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Shakespeare’s First Folio original copy sells for $2.5 million at auction.

One of the most significant publications in the history of English literature, the First Folio, was put up for an auction and sold to a private collector for more than $2.5 million on Thursday, July 21 in New York.

Shakespeare, a famous English playwright, has produced a collection of his plays called The First Folio. Shakespeare’s plays were never originally written down, therefore it was only seven years after his death in 1623 that they were finally made available to the public.

Shakespeare’s acting company companions John Heminge and Henry Condell had put together the book. The pair had painstakingly assembled the book by comparing prompt books, working draughts, and authorial fair copy; making it as accurate as possible.

Later, they divided the book and plays into ‘comedies,’ ‘tragedies,’ and ‘histories,’ making it possible for future generations to read Shakespeare’s works in more sophisticated ways. The First Folio has only been printed in 750 copies. However, as of right now, only 220 of these are confirmed.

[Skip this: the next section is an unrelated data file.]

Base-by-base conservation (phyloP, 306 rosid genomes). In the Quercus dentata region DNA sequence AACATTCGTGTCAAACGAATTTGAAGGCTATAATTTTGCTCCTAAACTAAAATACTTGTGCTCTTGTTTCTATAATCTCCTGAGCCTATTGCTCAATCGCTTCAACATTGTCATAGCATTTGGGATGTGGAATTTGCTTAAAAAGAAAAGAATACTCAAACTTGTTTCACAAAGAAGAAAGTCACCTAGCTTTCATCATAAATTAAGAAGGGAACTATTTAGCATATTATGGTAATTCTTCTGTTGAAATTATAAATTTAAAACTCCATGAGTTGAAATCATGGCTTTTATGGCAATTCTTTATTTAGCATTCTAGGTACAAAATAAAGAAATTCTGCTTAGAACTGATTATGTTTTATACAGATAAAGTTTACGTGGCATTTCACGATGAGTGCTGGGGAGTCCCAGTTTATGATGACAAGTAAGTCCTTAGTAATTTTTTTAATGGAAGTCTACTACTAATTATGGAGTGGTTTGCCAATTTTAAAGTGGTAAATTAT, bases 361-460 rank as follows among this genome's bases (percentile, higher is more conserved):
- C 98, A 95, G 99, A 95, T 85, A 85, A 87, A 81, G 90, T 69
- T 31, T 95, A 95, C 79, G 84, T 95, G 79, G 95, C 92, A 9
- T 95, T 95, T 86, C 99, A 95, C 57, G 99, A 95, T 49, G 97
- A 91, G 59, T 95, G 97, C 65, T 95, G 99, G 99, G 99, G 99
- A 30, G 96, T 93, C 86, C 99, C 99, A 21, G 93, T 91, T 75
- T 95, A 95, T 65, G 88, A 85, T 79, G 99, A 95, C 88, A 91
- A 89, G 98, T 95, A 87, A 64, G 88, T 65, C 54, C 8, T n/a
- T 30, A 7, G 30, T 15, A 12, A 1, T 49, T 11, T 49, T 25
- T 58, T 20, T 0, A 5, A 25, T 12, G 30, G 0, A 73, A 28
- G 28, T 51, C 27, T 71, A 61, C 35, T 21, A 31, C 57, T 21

According to some academics, 18 of the plays in the First Folio, including ‘The Tempest,’ ‘Twelfth Night,’ ‘Measure for Measure,’ and others, are not known to have been printed before.

If the book was not collated, iconic dialogues such as, ‘If music be the food of love, play on,’ from ‘Twelfth Night’ and, ‘Friends, Romans, countrymen, lend me your ears,’ from Julius Caesar would have been lost forever.

This is not the first time that one of the original copies of the First Folio has been sold. As reported by WION, in 2020, another copy had sold for $9.97 million, smashing the previous high of $6.16 million, set way back in 2001.


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